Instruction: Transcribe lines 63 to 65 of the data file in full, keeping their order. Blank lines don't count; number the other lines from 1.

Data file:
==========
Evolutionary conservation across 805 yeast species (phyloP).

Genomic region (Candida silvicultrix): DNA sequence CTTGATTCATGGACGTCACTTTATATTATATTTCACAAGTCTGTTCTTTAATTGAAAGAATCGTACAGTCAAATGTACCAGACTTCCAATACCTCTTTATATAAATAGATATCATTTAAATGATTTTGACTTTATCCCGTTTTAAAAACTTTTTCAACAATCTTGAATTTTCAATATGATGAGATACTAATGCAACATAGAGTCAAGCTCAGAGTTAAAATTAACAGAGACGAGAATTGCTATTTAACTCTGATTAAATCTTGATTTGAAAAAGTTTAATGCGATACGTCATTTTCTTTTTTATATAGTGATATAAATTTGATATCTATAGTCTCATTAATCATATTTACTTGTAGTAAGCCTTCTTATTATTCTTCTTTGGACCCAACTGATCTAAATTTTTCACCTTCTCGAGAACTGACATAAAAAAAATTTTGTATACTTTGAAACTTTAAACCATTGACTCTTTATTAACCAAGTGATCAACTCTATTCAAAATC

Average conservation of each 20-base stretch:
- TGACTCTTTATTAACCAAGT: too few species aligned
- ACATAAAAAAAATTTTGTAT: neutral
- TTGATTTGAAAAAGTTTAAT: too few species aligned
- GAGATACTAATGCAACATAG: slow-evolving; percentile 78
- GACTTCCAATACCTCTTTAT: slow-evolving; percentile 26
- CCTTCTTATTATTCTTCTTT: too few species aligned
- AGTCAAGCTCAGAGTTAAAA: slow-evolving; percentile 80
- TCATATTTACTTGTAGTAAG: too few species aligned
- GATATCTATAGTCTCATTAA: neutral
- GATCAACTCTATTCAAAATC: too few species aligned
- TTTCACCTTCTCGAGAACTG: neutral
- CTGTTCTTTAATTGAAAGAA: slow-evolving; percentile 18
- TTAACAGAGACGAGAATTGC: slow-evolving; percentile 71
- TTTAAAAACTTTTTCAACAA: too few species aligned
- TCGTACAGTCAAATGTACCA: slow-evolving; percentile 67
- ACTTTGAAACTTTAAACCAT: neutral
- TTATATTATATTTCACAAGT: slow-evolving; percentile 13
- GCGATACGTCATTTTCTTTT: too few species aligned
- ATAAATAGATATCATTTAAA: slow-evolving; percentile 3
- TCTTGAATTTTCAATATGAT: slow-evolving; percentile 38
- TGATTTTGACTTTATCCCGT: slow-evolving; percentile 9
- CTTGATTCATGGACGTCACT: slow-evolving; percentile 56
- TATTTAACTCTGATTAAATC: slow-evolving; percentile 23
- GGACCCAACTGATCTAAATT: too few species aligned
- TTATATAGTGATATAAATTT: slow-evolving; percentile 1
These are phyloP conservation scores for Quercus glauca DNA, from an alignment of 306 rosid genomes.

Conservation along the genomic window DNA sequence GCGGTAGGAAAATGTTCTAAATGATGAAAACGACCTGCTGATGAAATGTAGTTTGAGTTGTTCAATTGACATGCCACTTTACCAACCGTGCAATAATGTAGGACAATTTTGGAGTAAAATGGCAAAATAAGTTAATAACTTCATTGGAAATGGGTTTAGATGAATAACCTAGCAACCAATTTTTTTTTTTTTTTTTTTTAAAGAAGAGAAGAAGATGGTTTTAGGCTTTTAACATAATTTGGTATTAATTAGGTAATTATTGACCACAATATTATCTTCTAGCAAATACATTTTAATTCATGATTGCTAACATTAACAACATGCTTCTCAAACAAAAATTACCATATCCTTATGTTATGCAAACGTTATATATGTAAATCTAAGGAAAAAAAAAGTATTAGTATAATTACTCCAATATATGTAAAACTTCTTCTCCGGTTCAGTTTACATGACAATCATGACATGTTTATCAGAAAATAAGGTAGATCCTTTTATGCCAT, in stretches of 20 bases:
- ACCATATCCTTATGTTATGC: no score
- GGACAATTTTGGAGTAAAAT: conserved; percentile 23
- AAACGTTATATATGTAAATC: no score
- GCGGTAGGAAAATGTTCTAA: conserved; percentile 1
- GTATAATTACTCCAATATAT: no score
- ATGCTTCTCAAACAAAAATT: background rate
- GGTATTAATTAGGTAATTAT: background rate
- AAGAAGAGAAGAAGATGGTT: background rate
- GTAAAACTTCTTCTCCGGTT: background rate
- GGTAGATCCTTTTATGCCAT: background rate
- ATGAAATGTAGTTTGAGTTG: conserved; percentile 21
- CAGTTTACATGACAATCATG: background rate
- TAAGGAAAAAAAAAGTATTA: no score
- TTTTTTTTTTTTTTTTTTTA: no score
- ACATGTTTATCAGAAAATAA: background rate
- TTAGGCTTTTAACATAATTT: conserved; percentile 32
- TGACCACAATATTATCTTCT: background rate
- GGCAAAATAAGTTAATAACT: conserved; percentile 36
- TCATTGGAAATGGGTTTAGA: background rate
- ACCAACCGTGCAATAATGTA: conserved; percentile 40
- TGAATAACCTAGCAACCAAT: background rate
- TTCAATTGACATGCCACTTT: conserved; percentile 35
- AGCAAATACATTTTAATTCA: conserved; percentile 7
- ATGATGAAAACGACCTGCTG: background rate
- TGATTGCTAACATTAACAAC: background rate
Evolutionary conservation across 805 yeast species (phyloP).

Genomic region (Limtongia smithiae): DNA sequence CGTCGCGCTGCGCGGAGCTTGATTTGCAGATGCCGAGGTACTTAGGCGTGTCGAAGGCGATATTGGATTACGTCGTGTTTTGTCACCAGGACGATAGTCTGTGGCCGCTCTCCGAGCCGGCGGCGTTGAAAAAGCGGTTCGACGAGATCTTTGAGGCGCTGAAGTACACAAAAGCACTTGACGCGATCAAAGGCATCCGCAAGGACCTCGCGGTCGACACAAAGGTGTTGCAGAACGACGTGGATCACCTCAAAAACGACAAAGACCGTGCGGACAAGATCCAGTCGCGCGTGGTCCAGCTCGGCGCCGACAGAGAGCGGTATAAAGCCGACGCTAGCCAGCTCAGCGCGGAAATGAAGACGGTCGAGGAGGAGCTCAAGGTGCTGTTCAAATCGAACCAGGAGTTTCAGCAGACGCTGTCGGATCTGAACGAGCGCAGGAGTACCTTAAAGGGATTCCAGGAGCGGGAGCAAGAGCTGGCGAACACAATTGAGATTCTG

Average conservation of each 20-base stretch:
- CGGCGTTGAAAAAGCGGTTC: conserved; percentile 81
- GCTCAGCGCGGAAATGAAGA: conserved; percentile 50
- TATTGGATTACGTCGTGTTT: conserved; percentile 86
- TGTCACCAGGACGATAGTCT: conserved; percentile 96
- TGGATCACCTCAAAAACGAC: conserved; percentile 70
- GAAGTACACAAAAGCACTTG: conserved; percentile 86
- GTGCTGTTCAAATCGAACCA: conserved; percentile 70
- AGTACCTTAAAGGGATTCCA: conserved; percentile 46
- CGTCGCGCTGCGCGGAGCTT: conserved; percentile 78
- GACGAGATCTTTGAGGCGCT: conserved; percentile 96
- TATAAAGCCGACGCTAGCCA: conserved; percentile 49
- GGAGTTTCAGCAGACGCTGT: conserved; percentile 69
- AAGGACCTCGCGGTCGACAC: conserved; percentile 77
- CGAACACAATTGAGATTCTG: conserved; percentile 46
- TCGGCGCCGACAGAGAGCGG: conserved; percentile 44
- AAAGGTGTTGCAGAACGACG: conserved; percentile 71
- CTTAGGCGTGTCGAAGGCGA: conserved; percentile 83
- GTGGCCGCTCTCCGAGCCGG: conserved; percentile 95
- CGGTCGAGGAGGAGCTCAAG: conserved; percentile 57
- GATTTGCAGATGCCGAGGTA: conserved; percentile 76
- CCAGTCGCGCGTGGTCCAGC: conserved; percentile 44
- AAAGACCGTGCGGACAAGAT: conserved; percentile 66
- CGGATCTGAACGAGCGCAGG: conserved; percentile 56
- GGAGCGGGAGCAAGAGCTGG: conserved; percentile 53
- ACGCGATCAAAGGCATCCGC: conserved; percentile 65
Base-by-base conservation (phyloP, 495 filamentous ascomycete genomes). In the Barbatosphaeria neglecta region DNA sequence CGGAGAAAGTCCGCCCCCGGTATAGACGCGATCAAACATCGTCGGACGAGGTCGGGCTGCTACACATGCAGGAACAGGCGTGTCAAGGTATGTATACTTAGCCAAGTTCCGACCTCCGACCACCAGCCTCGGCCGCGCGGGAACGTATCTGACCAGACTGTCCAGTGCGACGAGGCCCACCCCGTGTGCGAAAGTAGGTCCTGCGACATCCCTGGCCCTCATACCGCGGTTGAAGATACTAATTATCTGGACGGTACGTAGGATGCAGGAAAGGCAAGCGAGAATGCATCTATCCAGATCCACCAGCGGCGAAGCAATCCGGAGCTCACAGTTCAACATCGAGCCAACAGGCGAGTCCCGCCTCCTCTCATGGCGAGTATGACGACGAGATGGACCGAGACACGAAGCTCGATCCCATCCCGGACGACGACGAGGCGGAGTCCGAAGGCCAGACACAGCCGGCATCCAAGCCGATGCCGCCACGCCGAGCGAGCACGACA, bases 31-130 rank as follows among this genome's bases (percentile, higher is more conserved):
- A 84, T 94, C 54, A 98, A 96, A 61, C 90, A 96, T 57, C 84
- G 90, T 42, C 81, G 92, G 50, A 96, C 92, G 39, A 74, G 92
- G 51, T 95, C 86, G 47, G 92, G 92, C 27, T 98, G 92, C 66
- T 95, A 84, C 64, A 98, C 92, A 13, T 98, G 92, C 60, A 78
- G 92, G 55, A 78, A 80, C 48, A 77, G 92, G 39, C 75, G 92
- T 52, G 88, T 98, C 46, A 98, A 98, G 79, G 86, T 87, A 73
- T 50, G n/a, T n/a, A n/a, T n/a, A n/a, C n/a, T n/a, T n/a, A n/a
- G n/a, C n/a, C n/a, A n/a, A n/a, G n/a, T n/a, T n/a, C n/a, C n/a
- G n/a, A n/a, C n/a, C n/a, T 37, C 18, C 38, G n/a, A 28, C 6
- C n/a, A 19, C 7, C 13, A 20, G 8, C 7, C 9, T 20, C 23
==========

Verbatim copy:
- TGGATCACCTCAAAAACGAC: conserved; percentile 70
- GAAGTACACAAAAGCACTTG: conserved; percentile 86
- GTGCTGTTCAAATCGAACCA: conserved; percentile 70